The EFA 2000 Assessment: Country Reports Homepage of the World Education Forum  
   Palestinian Authority
  Contents of country report Homepage of country reports Country reports listed alphabetically Country reports by region  


Previous Page Next Page


Part two : Analysis of the Palestinian education status in the second period

Part two of the report covers the education status in Palestine through the analysis of the results revealed by the 18 indicators proposed by the International Consultative Forum on Education For All (the Forum), and according to the order of their listing. It aims at highlighting the reality of Early Childhood and its development as well as primary education, learning and its outcome, adult literacy, vocational and informal education.

First: Heading towards the objectives:

1 – The education system (23) and capacity-building of human resources

The ministry runs an education system that is formed of pre-scholar and scholar education. The duration of the scholar education is 12 school years starting with the first elementary class and ending with the 12th grade. The scholar education stage is formed of basic education that is the subject of this report and secondary education. In Palestine, the basic education stage (compulsory) covers classes 1 to 10 and is divided into two parts: the lower elementary stage covering classes 1 to 4 and accommodating pupils aged between 5 years and 8 months and 10 years and the higher elementary stage covering classes 5 to 10 and accommodating pupils aged between 10 and 16 years.

Secondary education covers classes 11 and 12 and is divided into two tracks: academic and vocational education. The academic education students sit in the 11th grade for the literary or scientific test according to the qualification and choice of each of them. The successful student then continues his education –literary or scientific- in the 12th grade. On the other hand, the vocational education includes a number of specialties (commercial, agricultural, industrial, nursing, legal and hostelry courses). The students who complete the second secondary class (12) are given a school attestation certifying that they have completed 12 school years and the educational stage within the general education. The students then sit for the Baccalaureate exam. The age of the enrolled in these two tracks of secondary education ranges between 16 and 17.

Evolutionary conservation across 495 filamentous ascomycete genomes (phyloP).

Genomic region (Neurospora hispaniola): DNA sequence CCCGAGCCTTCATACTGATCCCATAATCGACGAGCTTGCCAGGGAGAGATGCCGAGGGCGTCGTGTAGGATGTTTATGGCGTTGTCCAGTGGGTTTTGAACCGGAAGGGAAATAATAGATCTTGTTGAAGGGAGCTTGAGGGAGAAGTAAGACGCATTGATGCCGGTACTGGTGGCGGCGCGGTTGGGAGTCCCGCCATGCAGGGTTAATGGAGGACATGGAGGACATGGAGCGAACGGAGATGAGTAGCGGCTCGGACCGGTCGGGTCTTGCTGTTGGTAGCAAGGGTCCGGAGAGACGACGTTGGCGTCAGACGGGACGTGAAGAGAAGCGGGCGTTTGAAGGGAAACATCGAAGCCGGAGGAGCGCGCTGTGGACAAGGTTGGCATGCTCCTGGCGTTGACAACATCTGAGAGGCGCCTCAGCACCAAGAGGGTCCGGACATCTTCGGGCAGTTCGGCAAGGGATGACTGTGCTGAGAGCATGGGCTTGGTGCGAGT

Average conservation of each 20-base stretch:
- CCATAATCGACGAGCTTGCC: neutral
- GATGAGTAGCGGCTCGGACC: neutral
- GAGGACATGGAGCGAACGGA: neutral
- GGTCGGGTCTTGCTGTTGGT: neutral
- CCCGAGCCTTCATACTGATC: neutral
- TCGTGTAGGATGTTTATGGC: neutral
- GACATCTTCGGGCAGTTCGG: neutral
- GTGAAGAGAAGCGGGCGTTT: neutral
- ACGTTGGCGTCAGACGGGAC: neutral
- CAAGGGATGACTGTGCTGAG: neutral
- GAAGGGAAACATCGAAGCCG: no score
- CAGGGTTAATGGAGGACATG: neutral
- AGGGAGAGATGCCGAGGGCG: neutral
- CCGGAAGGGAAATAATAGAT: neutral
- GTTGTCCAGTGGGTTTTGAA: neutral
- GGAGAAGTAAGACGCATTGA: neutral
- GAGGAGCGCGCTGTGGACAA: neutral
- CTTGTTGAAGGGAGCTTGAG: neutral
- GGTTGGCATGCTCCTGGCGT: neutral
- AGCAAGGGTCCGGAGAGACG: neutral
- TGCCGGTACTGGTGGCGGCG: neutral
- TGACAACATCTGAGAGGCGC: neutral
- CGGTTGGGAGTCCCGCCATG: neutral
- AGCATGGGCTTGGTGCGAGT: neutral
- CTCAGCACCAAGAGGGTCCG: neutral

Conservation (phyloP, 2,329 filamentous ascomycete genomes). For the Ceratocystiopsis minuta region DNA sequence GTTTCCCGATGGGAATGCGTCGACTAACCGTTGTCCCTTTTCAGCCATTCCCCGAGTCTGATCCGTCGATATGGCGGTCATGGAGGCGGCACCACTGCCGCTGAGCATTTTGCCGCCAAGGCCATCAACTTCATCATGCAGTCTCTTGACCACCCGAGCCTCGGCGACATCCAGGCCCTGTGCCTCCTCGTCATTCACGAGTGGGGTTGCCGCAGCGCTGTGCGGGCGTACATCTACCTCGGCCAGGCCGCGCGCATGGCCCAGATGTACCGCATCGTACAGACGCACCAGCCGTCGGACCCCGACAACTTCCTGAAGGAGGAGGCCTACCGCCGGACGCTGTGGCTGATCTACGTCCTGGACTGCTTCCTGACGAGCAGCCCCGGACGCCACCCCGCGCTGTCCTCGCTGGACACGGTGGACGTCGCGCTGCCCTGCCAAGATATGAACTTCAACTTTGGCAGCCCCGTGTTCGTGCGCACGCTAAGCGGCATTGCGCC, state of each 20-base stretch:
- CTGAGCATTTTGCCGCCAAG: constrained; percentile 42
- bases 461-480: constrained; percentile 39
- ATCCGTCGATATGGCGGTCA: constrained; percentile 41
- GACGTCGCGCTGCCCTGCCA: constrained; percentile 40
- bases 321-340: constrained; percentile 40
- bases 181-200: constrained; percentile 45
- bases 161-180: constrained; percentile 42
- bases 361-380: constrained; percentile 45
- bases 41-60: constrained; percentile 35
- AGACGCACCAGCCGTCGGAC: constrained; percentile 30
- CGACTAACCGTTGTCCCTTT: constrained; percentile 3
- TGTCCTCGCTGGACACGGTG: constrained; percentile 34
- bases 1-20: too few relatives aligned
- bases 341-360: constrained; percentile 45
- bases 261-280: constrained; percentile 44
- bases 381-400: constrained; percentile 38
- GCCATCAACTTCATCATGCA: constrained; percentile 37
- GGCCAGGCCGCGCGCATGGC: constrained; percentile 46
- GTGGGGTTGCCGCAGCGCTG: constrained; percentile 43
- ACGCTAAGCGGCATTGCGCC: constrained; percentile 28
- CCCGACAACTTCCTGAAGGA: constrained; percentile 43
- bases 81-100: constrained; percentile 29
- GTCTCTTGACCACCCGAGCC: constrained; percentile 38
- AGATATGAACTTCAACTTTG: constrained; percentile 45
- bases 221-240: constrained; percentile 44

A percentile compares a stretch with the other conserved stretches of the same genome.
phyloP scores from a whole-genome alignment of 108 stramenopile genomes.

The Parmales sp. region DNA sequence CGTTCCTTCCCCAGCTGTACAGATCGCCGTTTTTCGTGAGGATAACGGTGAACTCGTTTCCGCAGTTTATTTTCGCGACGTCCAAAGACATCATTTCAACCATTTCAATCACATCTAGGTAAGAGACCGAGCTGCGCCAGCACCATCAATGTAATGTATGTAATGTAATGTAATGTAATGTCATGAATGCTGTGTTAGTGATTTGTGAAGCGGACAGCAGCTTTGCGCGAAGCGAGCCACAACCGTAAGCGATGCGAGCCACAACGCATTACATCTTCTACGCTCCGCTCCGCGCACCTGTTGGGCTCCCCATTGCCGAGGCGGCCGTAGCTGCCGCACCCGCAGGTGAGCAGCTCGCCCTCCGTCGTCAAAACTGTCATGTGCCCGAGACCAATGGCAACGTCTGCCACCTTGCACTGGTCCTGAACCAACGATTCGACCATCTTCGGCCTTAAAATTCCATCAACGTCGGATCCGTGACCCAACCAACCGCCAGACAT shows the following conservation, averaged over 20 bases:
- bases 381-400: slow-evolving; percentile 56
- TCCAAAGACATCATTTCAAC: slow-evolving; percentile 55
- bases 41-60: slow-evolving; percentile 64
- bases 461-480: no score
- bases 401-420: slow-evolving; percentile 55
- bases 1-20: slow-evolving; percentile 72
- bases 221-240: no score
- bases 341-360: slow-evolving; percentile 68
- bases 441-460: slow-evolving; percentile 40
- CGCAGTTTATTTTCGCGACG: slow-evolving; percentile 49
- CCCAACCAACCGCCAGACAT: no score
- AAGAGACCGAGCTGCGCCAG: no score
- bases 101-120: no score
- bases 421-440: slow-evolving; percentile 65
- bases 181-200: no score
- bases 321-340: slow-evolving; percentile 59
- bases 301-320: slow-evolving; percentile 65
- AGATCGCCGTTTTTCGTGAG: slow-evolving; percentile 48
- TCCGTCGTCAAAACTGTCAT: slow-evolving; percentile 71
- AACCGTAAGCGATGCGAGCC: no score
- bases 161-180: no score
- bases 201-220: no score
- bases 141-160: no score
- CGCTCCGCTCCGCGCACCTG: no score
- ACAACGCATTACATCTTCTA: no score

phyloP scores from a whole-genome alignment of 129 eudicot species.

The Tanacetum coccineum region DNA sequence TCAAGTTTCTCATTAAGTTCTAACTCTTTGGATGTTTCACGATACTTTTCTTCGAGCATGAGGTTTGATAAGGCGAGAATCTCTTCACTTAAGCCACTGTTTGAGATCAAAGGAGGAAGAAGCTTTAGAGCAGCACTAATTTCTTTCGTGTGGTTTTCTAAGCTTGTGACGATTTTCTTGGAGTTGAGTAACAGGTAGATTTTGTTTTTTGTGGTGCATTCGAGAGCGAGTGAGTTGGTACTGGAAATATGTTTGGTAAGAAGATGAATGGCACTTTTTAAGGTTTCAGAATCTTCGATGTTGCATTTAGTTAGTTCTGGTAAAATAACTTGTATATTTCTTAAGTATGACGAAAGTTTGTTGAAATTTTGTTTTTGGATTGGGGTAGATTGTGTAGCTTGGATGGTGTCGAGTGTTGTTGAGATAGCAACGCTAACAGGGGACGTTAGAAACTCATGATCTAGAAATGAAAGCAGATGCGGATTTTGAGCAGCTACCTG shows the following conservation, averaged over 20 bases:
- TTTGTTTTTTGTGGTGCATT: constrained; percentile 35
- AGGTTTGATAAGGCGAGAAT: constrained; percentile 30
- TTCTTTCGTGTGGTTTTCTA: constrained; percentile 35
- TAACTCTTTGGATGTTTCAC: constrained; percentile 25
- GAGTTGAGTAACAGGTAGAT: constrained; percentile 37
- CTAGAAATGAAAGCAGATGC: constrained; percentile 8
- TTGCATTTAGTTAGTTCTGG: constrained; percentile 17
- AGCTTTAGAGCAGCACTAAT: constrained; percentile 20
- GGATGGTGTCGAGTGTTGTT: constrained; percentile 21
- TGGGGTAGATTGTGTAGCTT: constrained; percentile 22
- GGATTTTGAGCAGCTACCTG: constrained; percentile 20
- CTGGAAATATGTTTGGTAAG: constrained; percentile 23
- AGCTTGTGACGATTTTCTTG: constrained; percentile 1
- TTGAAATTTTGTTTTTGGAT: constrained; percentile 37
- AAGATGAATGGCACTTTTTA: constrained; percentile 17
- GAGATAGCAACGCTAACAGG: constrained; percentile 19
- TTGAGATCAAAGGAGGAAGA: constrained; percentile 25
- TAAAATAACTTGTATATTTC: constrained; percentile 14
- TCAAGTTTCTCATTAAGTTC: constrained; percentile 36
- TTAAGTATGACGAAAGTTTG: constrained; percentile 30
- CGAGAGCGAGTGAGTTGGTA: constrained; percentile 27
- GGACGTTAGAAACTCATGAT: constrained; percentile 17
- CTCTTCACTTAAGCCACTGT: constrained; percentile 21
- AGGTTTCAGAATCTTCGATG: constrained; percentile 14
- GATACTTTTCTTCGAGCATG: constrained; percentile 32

The efficient implementation of the above mentioned educational system required capacity-building of the head teachers, teachers and school sholders of scientific degrees but lacking experience. It also required updating of their knowledge and development of their professional and specialized performance in the framework of rehabilitation of the whole educational process. In order to meet this objective, the ministry is implementing a number of programs mainly the following steps and projects:

Teachers training:

The ministry adopted the following steps in teachers training:

- Development of teachers in-service training programs in the knowledge and experience fields.

  1. Development of pre-service training programs in cooperation with concerned institutions.
  2. Encouragement of advanced educational patterns derived from the pioneer projects in the fields of education and learning.
  3. Assistance to teachers in the field of self-professional progress and encouragement of individual and collective initiatives at school.
  4. Development of the teacher’s role as educator.
  5. (23 – for details on the structure and content of education, refer to the matrix of the Palestinian curriculum-annex 4)

    School administration:

  6. Promotion of the school development program and consequently development of school as an essential development unit.
  7. Development of the head teacher’s competence in the fields of management and supervision, enhancement of his positive orientations, development of his professional competence, consolidation of his understanding of the role played by school in the process of development and nation’s building.
  8. Linking the school to the local community, strengthening this relation and orienting it towards its service and development.
  9. General Administration:

  10. Strengthening the educational leadership skills amongst the ministry staff.
  11. Deepening of the Administrator’s ethics concept.
  12. Development of professional skills related to specific missions.
  13. Increasing knowledge of modern administration means and administrative computerization.
  14. Drawing of lists regulating the work of the administrative body as stipulated in the five-year plan.
  15. Setting up studies defining the training needs in the administrative field.
  16. Services: